Microsoft CEO, Bill Gates, whose foundation is the biggest funder of vaccine in the world is focusing its efforts to fight the coronavirus. He doesn’t think life will return to normal until we have an almost perfect drug to treat COVID-19, or when almost every person on the planet has been vaccinated against coronavirus. The good news is that it may take less time than many have been predicting.
“Dr. Anthony Fauci has said he thinks it’ll take around eighteen months to develop a coronavirus vaccine,” Gates wrote in a blog post published Thursday. “I agree with him, though it could be as little as 9 months or as long as two years.”
‘Humankind has never had a more urgent task than creating broad immunity for coronavirus. It’s going to require a global cooperative effort like the world has never seen. But I know we’ll get it done. There’s simply no alternative,’ Gates said in his verified Twitter handle.
Even if it takes 18 months, that would still be the fastest that scientists have created a new vaccine, Gates said, adding that he’s thinks eight to ten of the 115 current COVID-19 vaccine candidates look promising.
“I’m particularly excited by two new approaches that some of the candidates are taking: RNA and DNA vaccines,” he wrote. “It might be a bit hard to see right now, but there is a light at the end of the tunnel.”
- Key Notes:
- “For COVID-19, financing development is not an issue. Governments and other organizations (including our foundation and an amazing alliance called the Coalition for Epidemic Preparedness Innovations[CEPI]) have made it clear they will support whatever it takes to find a vaccine.”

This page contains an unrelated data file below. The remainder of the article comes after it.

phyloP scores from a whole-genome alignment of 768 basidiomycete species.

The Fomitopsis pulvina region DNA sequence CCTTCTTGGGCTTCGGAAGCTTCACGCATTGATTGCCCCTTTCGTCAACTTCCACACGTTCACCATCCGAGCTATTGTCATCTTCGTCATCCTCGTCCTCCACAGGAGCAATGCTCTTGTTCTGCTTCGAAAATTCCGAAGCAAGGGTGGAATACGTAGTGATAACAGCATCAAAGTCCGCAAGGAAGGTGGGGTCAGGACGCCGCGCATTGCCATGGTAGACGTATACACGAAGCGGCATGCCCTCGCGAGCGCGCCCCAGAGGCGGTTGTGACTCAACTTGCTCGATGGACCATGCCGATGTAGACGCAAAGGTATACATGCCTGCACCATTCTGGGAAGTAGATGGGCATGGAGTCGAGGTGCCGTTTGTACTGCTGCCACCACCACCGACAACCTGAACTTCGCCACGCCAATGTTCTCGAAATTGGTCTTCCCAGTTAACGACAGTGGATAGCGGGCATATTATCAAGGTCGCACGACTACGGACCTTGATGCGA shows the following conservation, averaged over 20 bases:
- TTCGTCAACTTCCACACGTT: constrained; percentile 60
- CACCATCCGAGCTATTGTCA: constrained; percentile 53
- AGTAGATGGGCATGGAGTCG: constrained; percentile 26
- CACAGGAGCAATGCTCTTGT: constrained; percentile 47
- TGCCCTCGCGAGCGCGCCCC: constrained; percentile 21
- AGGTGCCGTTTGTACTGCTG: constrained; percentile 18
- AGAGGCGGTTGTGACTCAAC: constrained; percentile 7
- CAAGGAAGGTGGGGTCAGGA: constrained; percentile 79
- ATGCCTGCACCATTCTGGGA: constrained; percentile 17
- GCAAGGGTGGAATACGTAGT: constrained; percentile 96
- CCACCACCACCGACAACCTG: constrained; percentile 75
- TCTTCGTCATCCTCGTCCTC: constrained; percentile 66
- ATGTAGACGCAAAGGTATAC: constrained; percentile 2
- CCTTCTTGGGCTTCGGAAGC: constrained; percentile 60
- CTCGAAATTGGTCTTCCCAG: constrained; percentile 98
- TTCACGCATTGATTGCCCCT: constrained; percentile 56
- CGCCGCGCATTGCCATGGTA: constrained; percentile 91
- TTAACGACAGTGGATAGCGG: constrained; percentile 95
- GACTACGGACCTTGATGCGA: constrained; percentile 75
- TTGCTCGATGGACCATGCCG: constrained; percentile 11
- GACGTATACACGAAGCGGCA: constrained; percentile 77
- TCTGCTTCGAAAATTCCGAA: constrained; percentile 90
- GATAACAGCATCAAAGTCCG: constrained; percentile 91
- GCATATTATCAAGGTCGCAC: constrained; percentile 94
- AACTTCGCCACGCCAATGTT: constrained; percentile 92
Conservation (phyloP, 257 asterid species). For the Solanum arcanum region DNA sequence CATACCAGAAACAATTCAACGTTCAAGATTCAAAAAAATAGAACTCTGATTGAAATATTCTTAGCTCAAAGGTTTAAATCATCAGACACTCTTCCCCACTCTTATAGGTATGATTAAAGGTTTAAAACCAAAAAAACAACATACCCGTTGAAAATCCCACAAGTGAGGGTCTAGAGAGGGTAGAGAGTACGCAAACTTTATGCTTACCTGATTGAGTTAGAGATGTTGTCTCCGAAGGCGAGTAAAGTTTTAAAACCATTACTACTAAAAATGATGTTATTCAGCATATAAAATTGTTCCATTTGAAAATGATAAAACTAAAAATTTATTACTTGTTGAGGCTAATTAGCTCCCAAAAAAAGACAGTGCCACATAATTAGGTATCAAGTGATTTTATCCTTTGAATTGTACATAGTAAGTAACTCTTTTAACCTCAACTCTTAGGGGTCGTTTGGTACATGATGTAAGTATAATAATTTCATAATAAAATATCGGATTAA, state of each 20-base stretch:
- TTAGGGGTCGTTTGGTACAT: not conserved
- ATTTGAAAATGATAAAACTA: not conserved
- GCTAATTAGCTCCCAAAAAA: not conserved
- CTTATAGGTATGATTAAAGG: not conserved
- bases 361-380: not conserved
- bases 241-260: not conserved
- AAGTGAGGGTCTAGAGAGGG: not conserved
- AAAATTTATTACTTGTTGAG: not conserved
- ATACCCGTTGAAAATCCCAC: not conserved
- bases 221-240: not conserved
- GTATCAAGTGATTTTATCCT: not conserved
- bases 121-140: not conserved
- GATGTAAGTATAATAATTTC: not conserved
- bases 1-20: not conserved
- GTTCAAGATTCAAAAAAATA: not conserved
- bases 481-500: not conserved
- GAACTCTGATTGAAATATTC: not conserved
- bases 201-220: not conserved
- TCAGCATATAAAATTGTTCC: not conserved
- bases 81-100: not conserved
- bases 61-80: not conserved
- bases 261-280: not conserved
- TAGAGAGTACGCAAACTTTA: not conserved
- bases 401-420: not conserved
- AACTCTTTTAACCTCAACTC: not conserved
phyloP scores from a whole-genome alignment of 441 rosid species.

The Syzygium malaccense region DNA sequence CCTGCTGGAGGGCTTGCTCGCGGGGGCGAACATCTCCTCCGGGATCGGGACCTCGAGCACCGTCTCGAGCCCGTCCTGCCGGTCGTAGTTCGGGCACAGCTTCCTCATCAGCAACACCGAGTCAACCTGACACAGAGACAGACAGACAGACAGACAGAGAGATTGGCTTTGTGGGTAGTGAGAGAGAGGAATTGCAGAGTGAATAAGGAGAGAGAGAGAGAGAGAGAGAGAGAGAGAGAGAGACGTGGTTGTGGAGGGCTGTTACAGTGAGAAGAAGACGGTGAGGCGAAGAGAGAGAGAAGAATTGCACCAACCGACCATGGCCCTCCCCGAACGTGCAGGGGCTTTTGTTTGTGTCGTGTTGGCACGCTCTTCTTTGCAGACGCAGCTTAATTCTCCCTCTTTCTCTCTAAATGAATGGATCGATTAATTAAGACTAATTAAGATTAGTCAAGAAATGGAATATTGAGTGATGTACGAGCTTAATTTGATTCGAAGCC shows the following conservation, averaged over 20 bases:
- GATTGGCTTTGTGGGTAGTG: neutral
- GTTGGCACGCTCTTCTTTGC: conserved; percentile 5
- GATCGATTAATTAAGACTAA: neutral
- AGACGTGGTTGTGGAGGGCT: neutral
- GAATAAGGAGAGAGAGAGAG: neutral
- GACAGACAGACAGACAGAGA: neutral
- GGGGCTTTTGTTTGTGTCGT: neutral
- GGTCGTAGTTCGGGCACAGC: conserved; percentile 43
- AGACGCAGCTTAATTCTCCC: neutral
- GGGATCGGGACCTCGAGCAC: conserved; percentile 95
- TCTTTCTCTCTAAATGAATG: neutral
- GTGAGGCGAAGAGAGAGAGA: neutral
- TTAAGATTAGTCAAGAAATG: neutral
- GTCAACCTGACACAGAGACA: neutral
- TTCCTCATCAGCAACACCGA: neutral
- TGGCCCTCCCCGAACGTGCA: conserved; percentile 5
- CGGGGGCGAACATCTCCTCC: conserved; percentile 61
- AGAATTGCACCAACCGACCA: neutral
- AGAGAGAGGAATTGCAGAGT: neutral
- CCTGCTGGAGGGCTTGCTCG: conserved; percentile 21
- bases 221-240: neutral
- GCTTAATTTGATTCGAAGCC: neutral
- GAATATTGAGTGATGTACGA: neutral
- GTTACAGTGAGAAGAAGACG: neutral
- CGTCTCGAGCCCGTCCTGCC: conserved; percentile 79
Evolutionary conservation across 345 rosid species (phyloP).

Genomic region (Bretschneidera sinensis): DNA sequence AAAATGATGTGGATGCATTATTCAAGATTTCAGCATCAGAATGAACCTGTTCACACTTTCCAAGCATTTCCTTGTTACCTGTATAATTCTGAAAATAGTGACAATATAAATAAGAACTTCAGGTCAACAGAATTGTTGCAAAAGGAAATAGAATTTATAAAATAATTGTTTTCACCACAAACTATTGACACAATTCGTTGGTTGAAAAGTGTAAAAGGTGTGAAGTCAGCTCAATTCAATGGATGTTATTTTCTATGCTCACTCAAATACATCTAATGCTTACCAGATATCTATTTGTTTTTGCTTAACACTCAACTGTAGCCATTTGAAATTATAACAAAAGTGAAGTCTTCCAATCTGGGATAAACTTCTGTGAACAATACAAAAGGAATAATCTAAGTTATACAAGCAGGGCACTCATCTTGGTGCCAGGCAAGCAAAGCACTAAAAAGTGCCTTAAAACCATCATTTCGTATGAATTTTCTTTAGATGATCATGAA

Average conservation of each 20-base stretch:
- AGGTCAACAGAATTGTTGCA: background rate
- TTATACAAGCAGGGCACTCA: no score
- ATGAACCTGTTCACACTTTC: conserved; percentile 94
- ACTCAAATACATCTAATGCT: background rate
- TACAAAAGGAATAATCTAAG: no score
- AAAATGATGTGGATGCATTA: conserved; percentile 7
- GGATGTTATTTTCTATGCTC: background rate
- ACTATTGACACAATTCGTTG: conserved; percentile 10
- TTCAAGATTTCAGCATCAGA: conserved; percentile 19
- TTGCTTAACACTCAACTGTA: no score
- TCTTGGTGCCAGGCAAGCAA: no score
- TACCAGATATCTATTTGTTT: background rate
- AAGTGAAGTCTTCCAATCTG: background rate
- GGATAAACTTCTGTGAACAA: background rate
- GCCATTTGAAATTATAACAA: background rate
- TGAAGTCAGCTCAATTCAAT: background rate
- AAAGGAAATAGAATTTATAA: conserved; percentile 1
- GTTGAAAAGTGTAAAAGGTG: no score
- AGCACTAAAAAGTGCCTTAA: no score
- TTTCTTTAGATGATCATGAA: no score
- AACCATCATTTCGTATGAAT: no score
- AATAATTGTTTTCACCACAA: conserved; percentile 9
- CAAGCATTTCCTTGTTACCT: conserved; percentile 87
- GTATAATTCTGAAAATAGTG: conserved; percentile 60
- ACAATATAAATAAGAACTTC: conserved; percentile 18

- “Compressing the trial timeline isn’t the only way to take a process that usually takes five years and get it done in 18 months. Another way we’re going to do that is by testing lots of different approaches at the same time.”
- “Since we might not have time to do multi-year studies, we will have to conduct robust phase 1 safety trials and make sure we have good real-world evidence that the vaccine is completely safe to use.”
- “I suspect a vaccine that is at least 70 percent effective will be enough to stop the outbreak. A 60 percent effective vaccine is useable, but we might still see some localized outbreaks.”
- “What we can do now is build different kinds of vaccine factories to prepare. Each vaccine type requires a different kind of factory. We need to be ready with facilities that can make each type, so that we can start manufacturing the final vaccine (or vaccines) as soon as we can.”
- “We’re doing the right things to get a vaccine as quickly as possible. In the meantime, I urge you to continue following the guidelines set by your local authorities. Our ability to get through this outbreak will depend on everyone doing their part to keep each other safe.”